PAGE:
Both groups will continue to use some multiple-choice or machine-scored questions, but many of those items have been enhanced—allowing students to select multiple answers, for instance, or to drag and drop text from reading passages to cite evidence.

From the beginning, though, the development of the performance-based tasks has been a heavy lift. States initially came to the consortia with very different understandings about what such testing might entail.

“States that tended to have multiple choice thought all it meant was an open-ended question,” said Shelbi Cole, the director of mathematics for Smarter Balanced. “Others, mainly those on the East Coast, thought, ‘No, it’s two-weeks long.’ They were on really different sides of the continuum.”

And the novelty of some of those formats often meant training and retraining item-writers.

“They needed time to innovate and learn to break free from old writing templates and rules,” said Bonnie Hain, the former English/language arts senior adviser for PARCC.

One notable technological issue affected design and price point. Both consortia had expressed interest in using “artificial intelligence” scoring to ease the burden of hand-scoring answers. But as it became clear that AI scoring would not be ready to measure the evidence-based reading and writing skills demanded by the common core, both consortia decided to rely on trained educators to score students’ responses to the performance-based tasks. (Each group plans to carry out additional studies of AI scoring, in the hope that it might become feasible in the future.)

A Tough Sell

In essence, testing experts say, the consortia faced one of the quandaries of performance-based assessment: It makes for longer, more expensive exams—a tough sell at a time when resistance to standardized testing and its effect on curriculum is growing from some quarters.

“The point the consortia are emphasizing is that it’s very good testing in a sense, and will tell you things we haven’t been able to tell you before,” said Derek Briggs, a professor of research and evaluation methodology at the education school at the University of Colorado at Boulder who serves on the technical-advisory panels for both consortia. “But it’s still a hard sell to a lot of parents and children and people who are already skeptical about testing.”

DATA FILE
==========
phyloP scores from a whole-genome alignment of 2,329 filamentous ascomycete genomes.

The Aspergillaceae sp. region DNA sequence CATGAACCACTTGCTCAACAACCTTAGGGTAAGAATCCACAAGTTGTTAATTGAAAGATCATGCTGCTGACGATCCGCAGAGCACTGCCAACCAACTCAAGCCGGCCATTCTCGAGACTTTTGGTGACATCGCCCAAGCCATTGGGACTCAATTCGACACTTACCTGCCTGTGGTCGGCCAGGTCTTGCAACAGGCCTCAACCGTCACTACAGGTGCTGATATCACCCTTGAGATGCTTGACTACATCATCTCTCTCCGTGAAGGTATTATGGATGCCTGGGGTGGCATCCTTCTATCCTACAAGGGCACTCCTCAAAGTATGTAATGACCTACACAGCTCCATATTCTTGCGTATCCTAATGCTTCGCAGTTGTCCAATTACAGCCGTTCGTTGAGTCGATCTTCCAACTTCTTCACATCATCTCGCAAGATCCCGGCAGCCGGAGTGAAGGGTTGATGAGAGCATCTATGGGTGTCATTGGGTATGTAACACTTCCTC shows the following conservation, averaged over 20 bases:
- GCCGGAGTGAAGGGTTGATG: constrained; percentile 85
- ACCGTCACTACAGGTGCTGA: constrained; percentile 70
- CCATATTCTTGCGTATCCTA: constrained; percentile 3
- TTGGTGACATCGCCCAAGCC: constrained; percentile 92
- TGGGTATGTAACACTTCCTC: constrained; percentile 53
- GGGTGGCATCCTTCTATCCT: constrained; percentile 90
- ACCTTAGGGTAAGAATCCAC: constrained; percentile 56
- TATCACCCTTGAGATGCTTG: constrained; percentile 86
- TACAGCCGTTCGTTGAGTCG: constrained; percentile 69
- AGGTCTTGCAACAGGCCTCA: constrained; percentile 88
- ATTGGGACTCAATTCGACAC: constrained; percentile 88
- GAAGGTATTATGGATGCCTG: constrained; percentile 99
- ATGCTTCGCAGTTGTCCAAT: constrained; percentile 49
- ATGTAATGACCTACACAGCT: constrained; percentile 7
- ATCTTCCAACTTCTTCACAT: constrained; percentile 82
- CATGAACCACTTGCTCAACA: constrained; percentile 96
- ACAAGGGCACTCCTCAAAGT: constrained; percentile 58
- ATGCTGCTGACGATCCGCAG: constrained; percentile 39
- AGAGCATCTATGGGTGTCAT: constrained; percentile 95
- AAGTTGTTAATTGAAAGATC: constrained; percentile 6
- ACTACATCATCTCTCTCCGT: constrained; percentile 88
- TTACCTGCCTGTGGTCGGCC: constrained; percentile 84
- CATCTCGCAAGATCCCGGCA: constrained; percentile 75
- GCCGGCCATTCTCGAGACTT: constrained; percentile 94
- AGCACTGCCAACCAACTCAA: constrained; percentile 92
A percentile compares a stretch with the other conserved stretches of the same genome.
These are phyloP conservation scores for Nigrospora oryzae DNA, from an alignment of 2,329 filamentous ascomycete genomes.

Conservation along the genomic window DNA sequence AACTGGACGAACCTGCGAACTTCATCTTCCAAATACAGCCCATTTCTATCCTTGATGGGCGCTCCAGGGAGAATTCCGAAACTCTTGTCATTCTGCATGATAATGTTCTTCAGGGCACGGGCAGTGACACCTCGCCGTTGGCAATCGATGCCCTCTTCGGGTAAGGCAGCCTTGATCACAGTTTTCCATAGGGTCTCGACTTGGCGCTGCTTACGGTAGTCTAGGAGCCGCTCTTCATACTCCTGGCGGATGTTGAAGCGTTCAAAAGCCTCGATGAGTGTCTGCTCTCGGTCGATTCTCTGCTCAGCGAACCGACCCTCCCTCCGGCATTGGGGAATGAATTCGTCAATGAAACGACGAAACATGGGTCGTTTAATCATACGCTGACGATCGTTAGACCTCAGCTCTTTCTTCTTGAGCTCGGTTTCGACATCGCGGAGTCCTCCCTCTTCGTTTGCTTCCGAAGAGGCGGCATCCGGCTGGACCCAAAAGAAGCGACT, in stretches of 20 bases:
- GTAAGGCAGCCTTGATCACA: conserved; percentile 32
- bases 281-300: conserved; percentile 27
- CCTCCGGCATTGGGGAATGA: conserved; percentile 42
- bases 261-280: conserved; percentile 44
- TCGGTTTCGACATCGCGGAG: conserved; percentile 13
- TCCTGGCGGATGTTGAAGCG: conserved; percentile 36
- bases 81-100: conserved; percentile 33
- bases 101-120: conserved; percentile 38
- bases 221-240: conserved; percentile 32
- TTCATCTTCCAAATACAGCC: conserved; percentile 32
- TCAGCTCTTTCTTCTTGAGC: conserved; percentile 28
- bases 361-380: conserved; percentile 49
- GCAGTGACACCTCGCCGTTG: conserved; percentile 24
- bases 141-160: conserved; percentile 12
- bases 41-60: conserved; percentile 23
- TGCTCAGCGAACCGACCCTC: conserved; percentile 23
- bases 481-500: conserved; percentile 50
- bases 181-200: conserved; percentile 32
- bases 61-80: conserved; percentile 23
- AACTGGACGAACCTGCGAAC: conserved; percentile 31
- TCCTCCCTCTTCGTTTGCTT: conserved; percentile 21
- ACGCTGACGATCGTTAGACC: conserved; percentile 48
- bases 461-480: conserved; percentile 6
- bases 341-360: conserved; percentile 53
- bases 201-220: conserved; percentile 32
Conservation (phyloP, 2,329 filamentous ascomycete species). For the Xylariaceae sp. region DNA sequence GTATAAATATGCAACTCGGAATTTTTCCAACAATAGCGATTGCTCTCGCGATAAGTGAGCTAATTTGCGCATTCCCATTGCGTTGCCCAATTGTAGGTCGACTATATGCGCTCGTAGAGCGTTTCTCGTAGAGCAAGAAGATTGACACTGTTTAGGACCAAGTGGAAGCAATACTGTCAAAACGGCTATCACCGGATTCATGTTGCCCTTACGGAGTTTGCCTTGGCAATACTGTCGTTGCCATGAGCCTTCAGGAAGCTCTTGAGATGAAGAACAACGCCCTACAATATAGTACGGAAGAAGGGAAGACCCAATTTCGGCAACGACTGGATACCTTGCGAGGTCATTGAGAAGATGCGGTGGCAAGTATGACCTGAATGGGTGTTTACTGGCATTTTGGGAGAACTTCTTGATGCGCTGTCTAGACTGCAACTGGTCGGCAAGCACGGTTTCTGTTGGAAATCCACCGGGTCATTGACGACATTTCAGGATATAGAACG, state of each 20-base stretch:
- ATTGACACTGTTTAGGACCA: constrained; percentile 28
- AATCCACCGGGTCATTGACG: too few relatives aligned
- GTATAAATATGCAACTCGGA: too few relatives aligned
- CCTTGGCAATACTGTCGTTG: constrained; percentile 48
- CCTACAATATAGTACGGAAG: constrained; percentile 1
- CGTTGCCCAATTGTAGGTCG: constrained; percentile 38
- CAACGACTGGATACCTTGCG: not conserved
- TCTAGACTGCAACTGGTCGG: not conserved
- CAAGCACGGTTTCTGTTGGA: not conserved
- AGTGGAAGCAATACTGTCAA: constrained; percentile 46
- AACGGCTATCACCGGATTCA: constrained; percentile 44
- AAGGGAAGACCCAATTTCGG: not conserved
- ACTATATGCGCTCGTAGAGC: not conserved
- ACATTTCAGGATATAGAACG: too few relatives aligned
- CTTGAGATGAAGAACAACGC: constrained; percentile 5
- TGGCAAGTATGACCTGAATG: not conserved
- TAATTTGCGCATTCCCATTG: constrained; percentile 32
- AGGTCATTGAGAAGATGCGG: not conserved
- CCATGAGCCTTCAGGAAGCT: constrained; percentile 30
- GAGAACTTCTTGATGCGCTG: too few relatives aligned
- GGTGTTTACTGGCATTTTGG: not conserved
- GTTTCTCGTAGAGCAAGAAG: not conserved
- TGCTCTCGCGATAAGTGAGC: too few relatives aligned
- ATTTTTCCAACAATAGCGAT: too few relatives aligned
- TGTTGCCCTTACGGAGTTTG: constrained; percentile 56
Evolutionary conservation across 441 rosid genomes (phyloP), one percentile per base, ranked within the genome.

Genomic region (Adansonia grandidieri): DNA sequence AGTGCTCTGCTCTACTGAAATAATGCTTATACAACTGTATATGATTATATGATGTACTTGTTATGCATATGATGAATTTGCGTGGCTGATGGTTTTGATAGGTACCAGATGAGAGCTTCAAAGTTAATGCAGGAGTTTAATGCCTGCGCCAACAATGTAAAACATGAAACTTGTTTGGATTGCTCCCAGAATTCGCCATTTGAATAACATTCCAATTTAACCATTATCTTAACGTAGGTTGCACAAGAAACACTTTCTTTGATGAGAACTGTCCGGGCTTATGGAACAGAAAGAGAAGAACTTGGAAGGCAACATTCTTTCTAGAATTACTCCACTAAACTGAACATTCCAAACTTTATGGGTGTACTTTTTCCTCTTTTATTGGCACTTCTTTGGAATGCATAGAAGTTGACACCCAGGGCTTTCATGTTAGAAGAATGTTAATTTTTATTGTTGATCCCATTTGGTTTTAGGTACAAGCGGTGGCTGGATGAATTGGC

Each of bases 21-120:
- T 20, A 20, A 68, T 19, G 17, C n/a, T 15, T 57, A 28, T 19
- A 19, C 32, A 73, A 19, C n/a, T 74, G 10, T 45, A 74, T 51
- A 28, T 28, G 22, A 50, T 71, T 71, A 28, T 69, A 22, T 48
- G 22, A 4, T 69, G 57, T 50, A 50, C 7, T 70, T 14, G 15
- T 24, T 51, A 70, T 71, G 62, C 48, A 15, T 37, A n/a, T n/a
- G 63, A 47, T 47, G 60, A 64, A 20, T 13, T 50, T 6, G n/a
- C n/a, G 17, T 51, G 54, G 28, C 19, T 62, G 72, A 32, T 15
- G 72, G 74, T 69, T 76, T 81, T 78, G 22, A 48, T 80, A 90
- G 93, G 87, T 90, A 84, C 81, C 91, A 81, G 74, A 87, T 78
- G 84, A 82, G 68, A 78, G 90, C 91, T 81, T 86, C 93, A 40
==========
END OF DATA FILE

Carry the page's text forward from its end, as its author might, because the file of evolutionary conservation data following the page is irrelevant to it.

Testing Landscape

Although a vast majority of states have adopted the common core, they won’t all be using the same assessments to gauge learning tied to those standards. Many will use tests developed by the PARCC or Smarter Balanced consortium; others will go their own way.


SOURCE: Education Week

Such constraints affected both consortia’s initial proposals. PARCC early on discarded a plan to scatter three smaller tests, administered at equal intervals over the course of the year, in favor of one window for multiple performance tasks followed by a year-end, machine-scored component.

“There was a lot of sensitivity about not trying to influence implementation of the standards in terms of the curriculum and the sequence of instruction,” said Jeffrey Nellhaus, the director of policy, research, and design for PARCC.

Smarter Balanced, meanwhile, reduced the number of performance tasks in each subject from three in the initial application to one, comprised of several steps.

“The price point people felt they could manage politically has meant we’re doing less than we could have done, and it will not signal as firmly that we want kids to demonstrate their learning,” said Linda Darling-Hammond, a Stanford University education professor who advises the Smarter Balanced consortium.

Smarter Balanced has kept, however, a classroom-based introduction and activity for each performance-based segment meant to help level the playing field for students who come to the exam with different levels of background knowledge.

Some of the consortia’s decisions also reflect the parameters of the Education Department’s grant criteria. The federal agency wanted the year-end tests to go live in the 2014-15 school year—a short timeline for producing the level of complexity demanded, testing experts say.